The Indianapolis Star from Indianapolis, Indiana on January 28, 1983 · Page 25
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The Indianapolis Star from Indianapolis, Indiana · Page 25

Indianapolis, Indiana
Issue Date:
Friday, January 28, 1983
Page 25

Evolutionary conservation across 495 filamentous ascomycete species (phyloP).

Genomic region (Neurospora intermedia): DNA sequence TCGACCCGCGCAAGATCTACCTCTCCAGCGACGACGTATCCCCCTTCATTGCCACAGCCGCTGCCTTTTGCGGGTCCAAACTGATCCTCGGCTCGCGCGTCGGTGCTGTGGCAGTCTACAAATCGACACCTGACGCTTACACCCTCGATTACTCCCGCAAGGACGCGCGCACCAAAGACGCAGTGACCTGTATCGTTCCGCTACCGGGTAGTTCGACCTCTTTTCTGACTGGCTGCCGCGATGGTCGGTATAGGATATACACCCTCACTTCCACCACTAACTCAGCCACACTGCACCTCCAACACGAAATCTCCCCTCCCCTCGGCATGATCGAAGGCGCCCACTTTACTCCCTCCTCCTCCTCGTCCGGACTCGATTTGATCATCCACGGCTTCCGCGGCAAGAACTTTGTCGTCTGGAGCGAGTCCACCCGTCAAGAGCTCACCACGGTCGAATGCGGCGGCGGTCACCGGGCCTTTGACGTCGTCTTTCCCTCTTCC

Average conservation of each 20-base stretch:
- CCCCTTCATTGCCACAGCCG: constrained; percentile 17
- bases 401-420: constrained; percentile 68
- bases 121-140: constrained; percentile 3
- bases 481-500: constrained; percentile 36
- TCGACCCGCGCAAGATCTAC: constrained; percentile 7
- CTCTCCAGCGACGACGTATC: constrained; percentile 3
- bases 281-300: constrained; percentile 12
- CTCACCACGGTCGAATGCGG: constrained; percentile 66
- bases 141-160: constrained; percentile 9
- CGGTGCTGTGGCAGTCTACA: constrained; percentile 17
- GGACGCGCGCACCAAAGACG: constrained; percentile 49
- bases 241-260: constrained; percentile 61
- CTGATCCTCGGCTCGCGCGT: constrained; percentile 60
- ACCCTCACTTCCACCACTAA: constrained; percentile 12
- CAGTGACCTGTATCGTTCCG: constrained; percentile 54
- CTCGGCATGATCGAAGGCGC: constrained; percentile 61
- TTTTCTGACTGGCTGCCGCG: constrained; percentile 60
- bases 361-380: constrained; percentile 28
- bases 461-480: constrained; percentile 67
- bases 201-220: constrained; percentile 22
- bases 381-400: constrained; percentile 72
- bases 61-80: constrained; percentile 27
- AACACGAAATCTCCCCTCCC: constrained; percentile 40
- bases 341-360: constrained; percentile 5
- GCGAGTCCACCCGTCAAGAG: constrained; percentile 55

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PAGE 26- Jury deliberates Local man charged with tells court he never hurt By JO ELLEN MEYERS SHARP Star Staff Reporter Greencastle, Ind. Coy R. Hub bard, charged with murder in the shooting deaths of two Putnam County men, denied Thursday "ever hurting anyone with a gun or a knife." The Putnam Circuit Court jury Orr blames U.S. for gas prices By THE ASSOCIATED PBESS Gov. Robert D. Orr said Thurs day that the Indiana Public Service Commission has been unable to control the rapidly escalating costs of natural gas, and he blames the federal government for the problem. Orr said the PSC is "incapable of controlling the upward escalation of natural gas rates." THE GOVERNOR'S comments came during the taping of WTTV television's copyrighted news program, "Report From the Statehouse." Orr said the blame, if any is warranted, lies with the Federal Energy Regulatory Commission, which regulates the transmission of natural gas in interstate pipelines. "The states have no control over the interstate price of gas," he said. The rapidly rising prices, which prompted a group of Hoosiers to demonstrate at the Statehouse recently and demand lowered gas rates, cause "serious hardship" for ratepayers, the governor said. ADEQUATE SUPPLIES of natu ral gas should have resulted in lower prices, he said. Orr rejected as impractical proposed legislation before the 1983 General Assembly calling for legislative approval of the governor's appointments to the three-member PSC. If enacted, the bill might discourage good candidates from accepting an appointment and could result in special sessions of the legislature called to vote on nominees, or lengthy interim appointments, he said. Hearing Continued from Page 25 and accurate transcript and were 'denied." CITY LEGAL counsel John Ryan said he believed the hearing, which will be closed to the public and media, is exempt from the state's open door law because it involves personnel issues. Some board of captains meetings regarding personnel issues have been open to the public. In some of the transcripts obtained by The Star, key elements of a conversation between Hartle and Schilling were left out of the police transcript. In one conversation, Hartle relates to Schilling a conversation he had with a suspected car thief. IN BUTLER'S transcript, Hartle is quoted as saying: ". . . Well, you're probably right' and I said, 'Yeah, cause if you file a complaint against the police, and you lose, I can guarantee ya, you'll have a lot of visitors.' He says 'I don't need that s you're out of jail, so why don't ya just take off and forget about it, and stay out of the police's way?" In the police transcript the same conversation is transcribed: "You are probably right, and I said "Yeah, but if you - - - police, when you leave I - - , I don't need that s- - I said, 'eh, you aren't hurting, you got your car back, you ." THE UNDERCOVER operation concluded in August with indictments against 39 persons accused of selling stolen vehicles to policemen posing as fences.. The charges were dismissed later because of allegations of informant misconduct. A follow-up investigation by the grand jury concluded with the decision not to refile any of the charges. Authorities seek reason for blaze at oil warehouse Indianapolis fire officials will attempt to determine the cause of a two-alarm fire that destroyed a near-Southside oil storage warehouse early Thursday morning. The fire in the Metal Working Lubricants warehouse at 1450 South Senate Avenue was reported by plant employees shortly before 4 a.m. Flames had already engulfed the building when the second alarm went out at 4:08 a.m.. Lt. Don Graston, one of the firefighters on the scene, suffered a slight arm injury and was treated and released at Wishard Memorial Hospital. Fire officials estimate between $100,000 to $200,000 in damages to the one-story wooden structure. There were were between 200 to 400 barrels of industrial oils inside when the fire began, according to firefighters. Electricity was shut off to nearby residents when the Indianapolis Power and Electric Co. shut off electricity into the warehouse. deliberated Thursday night and on into the morning, following the four-day trial. Hubbard, 32, is charged with two counts of murder and two counts of robbery and could be sentenced to four life terms in prison if convicted. Hubbard's testimony came a day' after Kenneth W. Burton. 35, told jurors he saw Hubbard shoot to death Daniel L Hassler, 20. Greencastle. and Raymond T. Atkins, 20, Cloverdale. THEIR BODIES were found July 24, 1977, in a rural Greencastle house. The shootings resulted from a dispute over illegal drugs, according to testimony. Hubbard and Burton, both of In dianapolis, were charged last July in the slayings, but Burton was granted immunity from prosecution for his testimony. Burton is serving a 20-year prison term for an unrelated Muncie Police Department again ruled as rights violator STAB STATE REPORT Muncie, Ind. For the second time in a week, a Delaware Superior Court judge has ruled that Muncie Police Department regulations violate policemen's constitutional rights. Claiming the department's policy on freedom of speech was "overbroad," Judge Richard A. Dailey Thursday prohibited the department from suspending Patrolman Steven Stanley for referring to the department's internal affairs division as "a goon squad." THE JUDGE said he issued the ruling reluctantly because he found I rT'Vri iC1 EASTGATE NORA I J25d ,FP CONSUMER PLAZA I 11 MALL (E. 86th St.) THE INDIANAPOLIS STAR- drug conviction and hopes for a reduced term for his cooperation. Hubbard was convicted in 1966 of manslaughter for his part in the torture slaying a year earlier of 16-year old Sylvia Likens in Indianapolis. He was paroled in 1970 but returned to prison after pleading guilty to an armed robbery charge in 1978. THE MOST dramatic testimony Thursday centered on Burton, not Hubbard. Janet Brown of Greenwood, who was living at Martinsville when the two Putnam County men were slain, said Burton came to her house on the day of the slayings and told her he had just murdered two men. "We had ordered a pizza and we were driving my car," Ms. Brown said. "Kenny was sweaty. He said he did something this morning. He said he killed two people. I asked him if the term "goon squad" was "not appropriate" for a policeman. Policemen have the right to criticize their department, but they should not use "intemperate" language, Dailey said. Dailey compared the relationship between police chiefs and policemen to the relationship between judges and attorneys. Police chiefs are entitled to receive support from their officers, just as judges shouldn't be unfairly criticized by attorneys, Dailey said. While Dailey said Stanley could return to work today, the judge did not set a trial date for the police January Pre-lnventory Sale 4 Great Days! January 28 through the 31st That's an additional 20 off on top of our already reduced prices. SAVE ON A GOOD SELECTION IN EVERY DEPARTMENT! murder anyone he was kidding. He said no. I asked him why. He said he went in to confiscate some drugs and guns and they came in on him or they were there." SHE SAID Burton told her he killed the men because one of them recognized him. Hubbard's attorney. Chris B. Car-ish, told jurors the immunity granted Burton "was the highest form of plea bargaining there is that benefits the criminal." Putnam County Prosecutor Del-bert H. Brewer told jurors that "two people were killed and two people were robbed. It doesn't matter who does the shooting" when two persons acted together. He said people would have to judge him for granting immunity to Burton, but "we're not talking about what Burton did. We're talking about what Coy Hubbard did." man's $250,000 damage suit against Muncie for violating his rights. EARLIER, DAILEY awarded Pa trolman Harold (Rick) Haggard $25,000 in damages. Haggard claimed he had been the "victim of political harassment in the arbitrary enforcement of department rules." Haggard's suit stemmed from two incidents. In October 1981 he was threatened with a 10-day suspension without pay for refusing to shave a goatee. He later was threatened with suspension after he criticized the department in a newspaper article. ! : I Cigarette risk lung DEAR DR. STEINCROHN: I II ask a onesentenee question: Could you please write a few words about lung cancer? Thank you. Mr. Q. DEAR MR. Q.: I'll use more than one sentence, but only a few, consid ering the scope and importance of lung cancer. Here are some of the latest words on the subject from an article in Geriatrics by Drs. Richard A. Matthay and John R. Balmes: Lung cancer is the leading cause of death from cancer in American men and the second most frequent cancer killer of American women. The average patient is a heavy cigarette smoker in the sixth or seventh decade of life. Fewer than 5 percent of patients are under 40. Evidence still incriminates tobacco smoking (especially cigarettes) as the main cause. Whether you are a man or worn an, the risk is related directly to how long you have smoked, how much, when begun, the depth of inhalation and the tar and nicotine levels in the cigarettes smoked. IN COMPARISON with non smokers, average cigarette smokers have nine- to tenfold increased risk of developing lung cancer. There are other factors such as atmospheric pollution. Among asbestos workers, one death out of five is due to lung cancer. Only about 5 percent of lung cancer patients have no symptoms. The tumor is discovered on routine chest X-ray. But other common symptoms are cough, expectoration of blood, hoarseness and other symptoms associated with the spread of the cancer. In addition to regular X-rays, examination of sputum, needle biopsy, there are such tests as radionuclide scanning, computerized tomography, endoscopy and others. Treatment depends upon the type of cancer in- Z3 HONEY CREEK PLAZA (W. 38th St.) CHERRY TREE PLAZA (E. Washington St.) FRIDAY, JANUARY 28, 1983 smokers cancer TO YOUR HEALTH BY PETER J. STEINCROHN, M.D. volved: surgical resection, radiation therapy, chemotherapy, immunother-aphy. -What's the prognosis? That will depend upon the type of cancer. For example, the overall 5 year survival rate for squamous cell cancer is 18 percent. But 23 percent of adenocarcino-. ma patients and 13 percent with large cell cancer will be alive at 5 years. Small cell carcinoma is associated with the worst outcome only 1 to 2 percent of patients surviving 5 years. (End of statistics.) Personal question: do you smoke, Mr. Q ? McNaugh Syndicate HEALTH CAPSULES bv Mk-harl A. Petli, M.D. CAt4 4rJYfKiMS- oTheR -frtAH tennis gne You MAHi TmGS - HoU$. PAwUtfG, CARPENTRY, 6AP-OEtiG, SHoVeLIHG-, UHtcREWiNG Tops, of JARtANP eoTTLE5,PilMP-IH&YoUR SLBOW. ETc, Health Capsules gives helpful information. It is not Intended to be of a diagnostic nature. 5 5 Pi